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Cast iron bakes up raisin bread spiral

Despite my collection of specialty stoneware, I remain an ambivalent baker.

I’m feeling a resurgence of enthusiasm, however, amid assurances that cast iron skillets are ideal baking vessels. This comes from cookbook author Anne Byrn, cited in my latest food section column, which included her recipe for a citrus-chocolate chip coffeecake.

The column didn’t have room for this more involved, yeasted bread with raisins. It’s a nod to an old Irish fruit pan bread, Byrn writes in her “Skillet Love: From Steak to Cake.” The addition of potato, along with raisins, helps to keep the bread moist.

This bread “spiral” is the sort of slightly offbeat item I’ll take some extra pains to produce in the home kitchen. For a glossy appearance, glaze the bread with a beaten egg before placing it in the oven.

Tribune News Service photo

Potato-Raisin Bread Spiral

1 medium baking potato, peeled and cubed

1 1/2 cups water

1 package (0.25 ounce) active dry yeast (2 1/4 teaspoons)

1/3 cup sugar, divided

4 1/2 to 5 cups all-purpose flour, divided

2 large eggs, lightly beaten

1/2 cup (1 stick) unsalted butter, melted

1 cup raisins

1 teaspoon salt

Vegetable oil, for greasing

Place the cubed potato in a small saucepan and cover with water. Bring water to a boil over medium-high heat. Then reduce heat to low, cover and let simmer until potatoes are tender, for 15 to 20 minutes.

Drain potatoes, reserving cooking water. Mash potatoes in a small bowl and set aside. Transfer 1 cup potato water to a large bowl. Whisk in the yeast and 1 tablespoon of the sugar until dissolved.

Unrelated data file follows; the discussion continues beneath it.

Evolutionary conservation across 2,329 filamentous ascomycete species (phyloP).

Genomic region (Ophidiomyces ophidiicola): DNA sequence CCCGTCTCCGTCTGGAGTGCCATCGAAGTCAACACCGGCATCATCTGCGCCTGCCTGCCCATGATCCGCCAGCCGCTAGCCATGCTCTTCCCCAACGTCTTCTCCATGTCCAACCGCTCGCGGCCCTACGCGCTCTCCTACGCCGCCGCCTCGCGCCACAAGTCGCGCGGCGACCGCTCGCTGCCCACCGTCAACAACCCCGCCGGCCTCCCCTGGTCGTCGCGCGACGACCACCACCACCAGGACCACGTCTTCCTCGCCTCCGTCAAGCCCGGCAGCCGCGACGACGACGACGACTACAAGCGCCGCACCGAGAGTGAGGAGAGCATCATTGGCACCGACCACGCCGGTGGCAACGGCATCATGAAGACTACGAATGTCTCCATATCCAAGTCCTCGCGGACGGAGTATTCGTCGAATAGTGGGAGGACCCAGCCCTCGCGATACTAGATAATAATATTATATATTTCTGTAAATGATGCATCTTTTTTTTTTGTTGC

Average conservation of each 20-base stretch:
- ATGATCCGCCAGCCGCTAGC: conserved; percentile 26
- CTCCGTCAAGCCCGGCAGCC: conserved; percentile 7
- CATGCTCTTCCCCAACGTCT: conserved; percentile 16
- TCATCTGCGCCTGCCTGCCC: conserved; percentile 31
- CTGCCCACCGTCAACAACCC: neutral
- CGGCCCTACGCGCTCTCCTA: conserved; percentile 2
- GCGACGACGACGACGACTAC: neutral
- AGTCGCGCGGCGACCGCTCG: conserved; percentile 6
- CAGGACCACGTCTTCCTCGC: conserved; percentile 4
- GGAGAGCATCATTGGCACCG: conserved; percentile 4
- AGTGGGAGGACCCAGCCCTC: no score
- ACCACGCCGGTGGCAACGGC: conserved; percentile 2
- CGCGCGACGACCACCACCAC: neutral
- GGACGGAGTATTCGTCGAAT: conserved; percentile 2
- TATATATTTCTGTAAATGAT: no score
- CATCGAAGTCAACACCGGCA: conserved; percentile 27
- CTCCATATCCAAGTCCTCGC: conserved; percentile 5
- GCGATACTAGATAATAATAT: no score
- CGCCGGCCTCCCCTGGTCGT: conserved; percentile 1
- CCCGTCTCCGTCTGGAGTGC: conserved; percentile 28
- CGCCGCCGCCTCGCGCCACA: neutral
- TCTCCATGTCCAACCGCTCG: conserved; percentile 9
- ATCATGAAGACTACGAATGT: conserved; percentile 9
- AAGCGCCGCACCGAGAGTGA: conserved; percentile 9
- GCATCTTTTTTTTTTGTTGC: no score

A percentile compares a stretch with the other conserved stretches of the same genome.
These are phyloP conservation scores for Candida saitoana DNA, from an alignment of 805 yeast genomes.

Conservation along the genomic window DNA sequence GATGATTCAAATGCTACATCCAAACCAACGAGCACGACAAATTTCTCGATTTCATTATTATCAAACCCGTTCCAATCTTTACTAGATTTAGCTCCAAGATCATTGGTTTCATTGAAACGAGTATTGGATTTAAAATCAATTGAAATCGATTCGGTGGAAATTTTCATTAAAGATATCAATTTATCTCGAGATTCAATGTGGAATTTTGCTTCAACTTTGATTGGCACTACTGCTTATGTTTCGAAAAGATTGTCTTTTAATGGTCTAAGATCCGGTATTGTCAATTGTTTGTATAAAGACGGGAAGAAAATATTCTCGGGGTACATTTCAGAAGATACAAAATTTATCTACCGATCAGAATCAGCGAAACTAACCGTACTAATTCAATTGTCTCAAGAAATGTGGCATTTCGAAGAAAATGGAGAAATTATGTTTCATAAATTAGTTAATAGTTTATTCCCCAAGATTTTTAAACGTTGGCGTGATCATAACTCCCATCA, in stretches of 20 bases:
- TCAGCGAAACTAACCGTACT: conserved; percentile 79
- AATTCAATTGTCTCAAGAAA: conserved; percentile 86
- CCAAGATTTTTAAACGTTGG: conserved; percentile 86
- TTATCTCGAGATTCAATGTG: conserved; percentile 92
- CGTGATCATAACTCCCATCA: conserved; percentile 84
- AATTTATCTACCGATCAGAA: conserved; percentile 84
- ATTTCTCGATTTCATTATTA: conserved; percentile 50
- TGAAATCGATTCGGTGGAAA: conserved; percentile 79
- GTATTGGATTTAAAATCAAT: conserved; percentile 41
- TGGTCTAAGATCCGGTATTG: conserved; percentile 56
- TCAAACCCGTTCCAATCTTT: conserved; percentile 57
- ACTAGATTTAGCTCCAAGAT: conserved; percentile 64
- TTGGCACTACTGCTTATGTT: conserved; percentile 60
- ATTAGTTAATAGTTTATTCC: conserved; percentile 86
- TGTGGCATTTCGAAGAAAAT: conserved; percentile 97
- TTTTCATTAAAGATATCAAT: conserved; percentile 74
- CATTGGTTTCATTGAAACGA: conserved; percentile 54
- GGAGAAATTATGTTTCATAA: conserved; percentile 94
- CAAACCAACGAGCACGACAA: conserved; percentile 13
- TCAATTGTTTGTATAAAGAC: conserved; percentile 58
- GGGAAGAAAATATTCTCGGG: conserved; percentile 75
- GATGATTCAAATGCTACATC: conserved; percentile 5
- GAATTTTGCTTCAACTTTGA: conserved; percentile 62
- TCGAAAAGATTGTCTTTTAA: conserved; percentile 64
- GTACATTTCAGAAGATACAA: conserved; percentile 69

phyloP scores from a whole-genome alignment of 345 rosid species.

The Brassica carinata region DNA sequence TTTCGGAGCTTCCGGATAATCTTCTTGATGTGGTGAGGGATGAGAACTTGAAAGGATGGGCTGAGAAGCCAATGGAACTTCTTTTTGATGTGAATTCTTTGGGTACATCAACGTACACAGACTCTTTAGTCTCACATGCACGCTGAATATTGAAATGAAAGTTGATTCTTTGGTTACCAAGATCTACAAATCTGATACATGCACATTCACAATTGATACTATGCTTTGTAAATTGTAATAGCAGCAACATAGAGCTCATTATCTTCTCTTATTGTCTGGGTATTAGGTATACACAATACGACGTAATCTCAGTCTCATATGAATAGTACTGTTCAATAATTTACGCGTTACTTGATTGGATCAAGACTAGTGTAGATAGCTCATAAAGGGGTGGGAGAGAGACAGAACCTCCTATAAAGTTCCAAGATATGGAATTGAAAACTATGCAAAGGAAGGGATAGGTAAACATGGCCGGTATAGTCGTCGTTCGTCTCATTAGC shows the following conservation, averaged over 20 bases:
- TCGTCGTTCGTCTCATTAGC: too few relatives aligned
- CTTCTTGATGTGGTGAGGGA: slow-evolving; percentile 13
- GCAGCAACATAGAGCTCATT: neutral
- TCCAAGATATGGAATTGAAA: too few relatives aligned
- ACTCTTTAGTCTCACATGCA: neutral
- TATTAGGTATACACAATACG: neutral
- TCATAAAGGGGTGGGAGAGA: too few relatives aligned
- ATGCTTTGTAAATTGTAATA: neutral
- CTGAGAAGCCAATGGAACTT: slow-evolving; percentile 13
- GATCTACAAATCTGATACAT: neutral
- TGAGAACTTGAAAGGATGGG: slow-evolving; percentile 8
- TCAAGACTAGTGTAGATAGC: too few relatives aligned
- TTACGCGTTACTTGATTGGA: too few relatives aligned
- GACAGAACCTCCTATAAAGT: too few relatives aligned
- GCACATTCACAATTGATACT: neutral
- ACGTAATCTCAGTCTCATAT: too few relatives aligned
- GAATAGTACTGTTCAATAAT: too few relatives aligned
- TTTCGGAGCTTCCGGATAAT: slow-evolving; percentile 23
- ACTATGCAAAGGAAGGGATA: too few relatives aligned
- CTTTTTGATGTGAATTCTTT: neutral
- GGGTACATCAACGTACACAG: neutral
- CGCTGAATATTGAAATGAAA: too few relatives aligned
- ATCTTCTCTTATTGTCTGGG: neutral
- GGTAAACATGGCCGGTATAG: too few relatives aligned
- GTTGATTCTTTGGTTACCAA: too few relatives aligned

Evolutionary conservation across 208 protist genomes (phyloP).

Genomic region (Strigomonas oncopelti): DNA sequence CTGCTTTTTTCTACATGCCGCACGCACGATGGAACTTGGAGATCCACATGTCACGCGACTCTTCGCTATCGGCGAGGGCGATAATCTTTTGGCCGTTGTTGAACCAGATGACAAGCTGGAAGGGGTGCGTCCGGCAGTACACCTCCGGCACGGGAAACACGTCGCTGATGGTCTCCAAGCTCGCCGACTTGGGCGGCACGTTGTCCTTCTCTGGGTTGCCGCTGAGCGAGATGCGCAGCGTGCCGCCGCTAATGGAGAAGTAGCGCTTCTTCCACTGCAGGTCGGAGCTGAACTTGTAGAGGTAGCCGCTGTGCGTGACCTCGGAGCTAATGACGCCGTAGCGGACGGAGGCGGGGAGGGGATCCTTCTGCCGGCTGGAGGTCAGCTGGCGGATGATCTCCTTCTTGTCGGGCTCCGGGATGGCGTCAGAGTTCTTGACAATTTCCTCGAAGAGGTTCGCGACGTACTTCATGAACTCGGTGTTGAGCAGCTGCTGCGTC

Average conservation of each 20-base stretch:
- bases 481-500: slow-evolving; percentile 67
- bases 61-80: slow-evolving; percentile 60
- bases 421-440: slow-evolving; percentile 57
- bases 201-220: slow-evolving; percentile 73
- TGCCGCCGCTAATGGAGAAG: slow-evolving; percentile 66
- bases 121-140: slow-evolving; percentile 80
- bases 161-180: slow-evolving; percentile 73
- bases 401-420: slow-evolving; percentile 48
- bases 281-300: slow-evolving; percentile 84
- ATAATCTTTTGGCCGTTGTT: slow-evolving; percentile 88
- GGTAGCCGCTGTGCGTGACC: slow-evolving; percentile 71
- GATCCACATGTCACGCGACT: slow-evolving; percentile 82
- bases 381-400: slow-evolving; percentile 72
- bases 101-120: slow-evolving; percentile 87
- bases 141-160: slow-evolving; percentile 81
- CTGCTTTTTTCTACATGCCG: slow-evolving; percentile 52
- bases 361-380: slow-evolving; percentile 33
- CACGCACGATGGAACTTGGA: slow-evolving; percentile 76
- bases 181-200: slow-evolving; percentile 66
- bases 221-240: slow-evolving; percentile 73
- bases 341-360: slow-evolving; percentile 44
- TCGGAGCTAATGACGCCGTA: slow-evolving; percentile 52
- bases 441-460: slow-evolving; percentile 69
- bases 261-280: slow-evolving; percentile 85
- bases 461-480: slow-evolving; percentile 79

Add 2 tablespoons mashed potatoes to yeast mixture. Add 1 cup of the flour. Beat with a wooden spoon or an electric mixer on medium speed until ingredients are combined. Let mixture rest until it bubbles up slightly, for about 20 minutes.

Add remaining sugar, 3 cups of the flour, the eggs, melted butter, raisins and salt. Beat with an electric mixer on medium speed until dough is soft and combined. Add 1/2 to 1 cup more flour as needed so dough comes together and away from sides of bowl. With mixer fitted with a dough hook, beat dough until it comes into a ball, for 3 to 4 minutes. (You can also knead by hand until it comes into a ball, for about 5 minutes.)

Lightly grease a large mixing bowl with vegetable oil and place dough in bowl. Cover bowl with a kitchen towel and place in a warm spot until dough doubles in size, for about 1 hour.

With oiled or floured hands, punch down dough. Turn it out onto a floured surface and roll with your hands into a rope that is 20 to 22 inches long.

Lightly grease bottom and sides of a 12-inch skillet with vegetable oil. Pick up dough rope and lay it in skillet, starting at edge and letting it coil like a snake, ending in center. Cover skillet with a kitchen towel and let rise in a warm spot until doubled, for about 40 minutes.

When ready to bake, preheat oven to 350 F. Bake until top of bread is golden brown, for 20 to 22 minutes. Tent skillet with foil and continue to bake until the bread sounds hollow when tapped, for 20 to 25 minutes.

Remove skillet from oven and cool for 10 minutes. Run a knife around edge of skillet. Lift up potato bread and place it on a wire rack to cool completely before slicing, for about 30 minutes.

Makes 12 to 16 servings.

— Recipe from “Skillet Love: From Steak to Cake” by Anne Byrn (Grand Central Publishing; October 2019).